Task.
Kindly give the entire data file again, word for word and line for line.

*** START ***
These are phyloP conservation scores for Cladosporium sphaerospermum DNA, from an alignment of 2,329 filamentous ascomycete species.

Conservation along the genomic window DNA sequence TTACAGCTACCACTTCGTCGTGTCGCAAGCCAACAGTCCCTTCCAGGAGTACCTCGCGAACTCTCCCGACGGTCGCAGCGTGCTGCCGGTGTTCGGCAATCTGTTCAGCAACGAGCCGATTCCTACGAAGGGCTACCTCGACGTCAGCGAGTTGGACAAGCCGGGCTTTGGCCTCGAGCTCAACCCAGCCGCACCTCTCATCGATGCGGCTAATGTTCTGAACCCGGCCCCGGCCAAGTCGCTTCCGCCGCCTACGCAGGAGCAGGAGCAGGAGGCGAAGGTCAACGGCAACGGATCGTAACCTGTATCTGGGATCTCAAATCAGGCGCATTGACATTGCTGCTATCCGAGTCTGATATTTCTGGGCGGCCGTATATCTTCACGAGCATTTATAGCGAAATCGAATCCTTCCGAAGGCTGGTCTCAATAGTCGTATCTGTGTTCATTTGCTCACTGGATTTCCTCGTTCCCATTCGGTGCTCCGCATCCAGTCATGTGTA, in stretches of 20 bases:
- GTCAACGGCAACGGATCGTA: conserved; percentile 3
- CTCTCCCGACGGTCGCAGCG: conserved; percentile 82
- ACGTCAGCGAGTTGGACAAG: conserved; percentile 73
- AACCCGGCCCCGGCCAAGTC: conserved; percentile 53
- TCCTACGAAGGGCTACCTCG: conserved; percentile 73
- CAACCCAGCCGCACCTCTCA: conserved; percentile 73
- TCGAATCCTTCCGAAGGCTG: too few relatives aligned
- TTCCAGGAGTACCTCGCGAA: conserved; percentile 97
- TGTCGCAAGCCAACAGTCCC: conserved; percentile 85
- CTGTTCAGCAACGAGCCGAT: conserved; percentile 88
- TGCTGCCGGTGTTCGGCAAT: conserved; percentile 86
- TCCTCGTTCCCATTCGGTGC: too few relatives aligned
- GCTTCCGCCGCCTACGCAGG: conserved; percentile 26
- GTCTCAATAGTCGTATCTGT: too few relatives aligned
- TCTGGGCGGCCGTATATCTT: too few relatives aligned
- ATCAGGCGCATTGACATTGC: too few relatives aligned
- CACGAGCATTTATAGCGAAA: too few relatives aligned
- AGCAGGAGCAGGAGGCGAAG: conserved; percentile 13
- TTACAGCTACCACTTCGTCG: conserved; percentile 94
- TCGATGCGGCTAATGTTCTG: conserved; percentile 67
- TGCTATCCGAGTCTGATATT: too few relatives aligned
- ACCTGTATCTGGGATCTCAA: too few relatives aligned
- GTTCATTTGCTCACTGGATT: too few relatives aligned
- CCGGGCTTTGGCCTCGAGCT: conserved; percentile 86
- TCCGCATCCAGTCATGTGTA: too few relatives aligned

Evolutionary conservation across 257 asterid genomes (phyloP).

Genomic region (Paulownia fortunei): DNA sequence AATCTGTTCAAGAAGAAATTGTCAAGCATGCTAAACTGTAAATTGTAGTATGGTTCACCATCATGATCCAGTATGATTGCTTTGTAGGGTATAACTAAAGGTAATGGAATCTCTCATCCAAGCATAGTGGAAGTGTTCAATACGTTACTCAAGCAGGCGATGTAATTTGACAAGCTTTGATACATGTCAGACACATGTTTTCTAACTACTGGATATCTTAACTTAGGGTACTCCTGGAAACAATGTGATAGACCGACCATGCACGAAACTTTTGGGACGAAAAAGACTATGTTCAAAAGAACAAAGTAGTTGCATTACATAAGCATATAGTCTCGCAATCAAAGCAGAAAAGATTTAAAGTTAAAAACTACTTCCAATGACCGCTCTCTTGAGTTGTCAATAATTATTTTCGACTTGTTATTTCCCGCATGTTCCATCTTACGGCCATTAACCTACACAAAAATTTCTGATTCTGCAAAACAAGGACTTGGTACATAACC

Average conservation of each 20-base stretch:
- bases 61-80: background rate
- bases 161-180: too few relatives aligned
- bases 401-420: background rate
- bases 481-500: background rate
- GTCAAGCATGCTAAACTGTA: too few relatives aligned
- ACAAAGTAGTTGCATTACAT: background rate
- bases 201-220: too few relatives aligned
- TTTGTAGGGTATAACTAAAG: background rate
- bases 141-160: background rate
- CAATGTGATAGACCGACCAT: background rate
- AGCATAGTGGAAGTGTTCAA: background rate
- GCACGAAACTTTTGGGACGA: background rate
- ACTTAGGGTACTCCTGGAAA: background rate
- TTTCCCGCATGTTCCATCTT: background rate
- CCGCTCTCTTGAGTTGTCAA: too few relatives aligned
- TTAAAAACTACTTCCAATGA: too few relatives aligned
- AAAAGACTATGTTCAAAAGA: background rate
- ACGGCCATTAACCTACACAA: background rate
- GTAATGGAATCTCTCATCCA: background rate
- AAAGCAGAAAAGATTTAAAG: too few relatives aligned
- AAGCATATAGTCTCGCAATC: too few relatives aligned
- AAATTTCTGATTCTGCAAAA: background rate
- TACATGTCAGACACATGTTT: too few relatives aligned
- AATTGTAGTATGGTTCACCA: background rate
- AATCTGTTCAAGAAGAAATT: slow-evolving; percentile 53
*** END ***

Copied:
These are phyloP conservation scores for Cladosporium sphaerospermum DNA, from an alignment of 2,329 filamentous ascomycete species.

Conservation along the genomic window DNA sequence TTACAGCTACCACTTCGTCGTGTCGCAAGCCAACAGTCCCTTCCAGGAGTACCTCGCGAACTCTCCCGACGGTCGCAGCGTGCTGCCGGTGTTCGGCAATCTGTTCAGCAACGAGCCGATTCCTACGAAGGGCTACCTCGACGTCAGCGAGTTGGACAAGCCGGGCTTTGGCCTCGAGCTCAACCCAGCCGCACCTCTCATCGATGCGGCTAATGTTCTGAACCCGGCCCCGGCCAAGTCGCTTCCGCCGCCTACGCAGGAGCAGGAGCAGGAGGCGAAGGTCAACGGCAACGGATCGTAACCTGTATCTGGGATCTCAAATCAGGCGCATTGACATTGCTGCTATCCGAGTCTGATATTTCTGGGCGGCCGTATATCTTCACGAGCATTTATAGCGAAATCGAATCCTTCCGAAGGCTGGTCTCAATAGTCGTATCTGTGTTCATTTGCTCACTGGATTTCCTCGTTCCCATTCGGTGCTCCGCATCCAGTCATGTGTA, in stretches of 20 bases:
- GTCAACGGCAACGGATCGTA: conserved; percentile 3
- CTCTCCCGACGGTCGCAGCG: conserved; percentile 82
- ACGTCAGCGAGTTGGACAAG: conserved; percentile 73
- AACCCGGCCCCGGCCAAGTC: conserved; percentile 53
- TCCTACGAAGGGCTACCTCG: conserved; percentile 73
- CAACCCAGCCGCACCTCTCA: conserved; percentile 73
- TCGAATCCTTCCGAAGGCTG: too few relatives aligned
- TTCCAGGAGTACCTCGCGAA: conserved; percentile 97
- TGTCGCAAGCCAACAGTCCC: conserved; percentile 85
- CTGTTCAGCAACGAGCCGAT: conserved; percentile 88
- TGCTGCCGGTGTTCGGCAAT: conserved; percentile 86
- TCCTCGTTCCCATTCGGTGC: too few relatives aligned
- GCTTCCGCCGCCTACGCAGG: conserved; percentile 26
- GTCTCAATAGTCGTATCTGT: too few relatives aligned
- TCTGGGCGGCCGTATATCTT: too few relatives aligned
- ATCAGGCGCATTGACATTGC: too few relatives aligned
- CACGAGCATTTATAGCGAAA: too few relatives aligned
- AGCAGGAGCAGGAGGCGAAG: conserved; percentile 13
- TTACAGCTACCACTTCGTCG: conserved; percentile 94
- TCGATGCGGCTAATGTTCTG: conserved; percentile 67
- TGCTATCCGAGTCTGATATT: too few relatives aligned
- ACCTGTATCTGGGATCTCAA: too few relatives aligned
- GTTCATTTGCTCACTGGATT: too few relatives aligned
- CCGGGCTTTGGCCTCGAGCT: conserved; percentile 86
- TCCGCATCCAGTCATGTGTA: too few relatives aligned

Evolutionary conservation across 257 asterid genomes (phyloP).

Genomic region (Paulownia fortunei): DNA sequence AATCTGTTCAAGAAGAAATTGTCAAGCATGCTAAACTGTAAATTGTAGTATGGTTCACCATCATGATCCAGTATGATTGCTTTGTAGGGTATAACTAAAGGTAATGGAATCTCTCATCCAAGCATAGTGGAAGTGTTCAATACGTTACTCAAGCAGGCGATGTAATTTGACAAGCTTTGATACATGTCAGACACATGTTTTCTAACTACTGGATATCTTAACTTAGGGTACTCCTGGAAACAATGTGATAGACCGACCATGCACGAAACTTTTGGGACGAAAAAGACTATGTTCAAAAGAACAAAGTAGTTGCATTACATAAGCATATAGTCTCGCAATCAAAGCAGAAAAGATTTAAAGTTAAAAACTACTTCCAATGACCGCTCTCTTGAGTTGTCAATAATTATTTTCGACTTGTTATTTCCCGCATGTTCCATCTTACGGCCATTAACCTACACAAAAATTTCTGATTCTGCAAAACAAGGACTTGGTACATAACC

Average conservation of each 20-base stretch:
- bases 61-80: background rate
- bases 161-180: too few relatives aligned
- bases 401-420: background rate
- bases 481-500: background rate
- GTCAAGCATGCTAAACTGTA: too few relatives aligned
- ACAAAGTAGTTGCATTACAT: background rate
- bases 201-220: too few relatives aligned
- TTTGTAGGGTATAACTAAAG: background rate
- bases 141-160: background rate
- CAATGTGATAGACCGACCAT: background rate
- AGCATAGTGGAAGTGTTCAA: background rate
- GCACGAAACTTTTGGGACGA: background rate
- ACTTAGGGTACTCCTGGAAA: background rate
- TTTCCCGCATGTTCCATCTT: background rate
- CCGCTCTCTTGAGTTGTCAA: too few relatives aligned
- TTAAAAACTACTTCCAATGA: too few relatives aligned
- AAAAGACTATGTTCAAAAGA: background rate
- ACGGCCATTAACCTACACAA: background rate
- GTAATGGAATCTCTCATCCA: background rate
- AAAGCAGAAAAGATTTAAAG: too few relatives aligned
- AAGCATATAGTCTCGCAATC: too few relatives aligned
- AAATTTCTGATTCTGCAAAA: background rate
- TACATGTCAGACACATGTTT: too few relatives aligned
- AATTGTAGTATGGTTCACCA: background rate
- AATCTGTTCAAGAAGAAATT: slow-evolving; percentile 53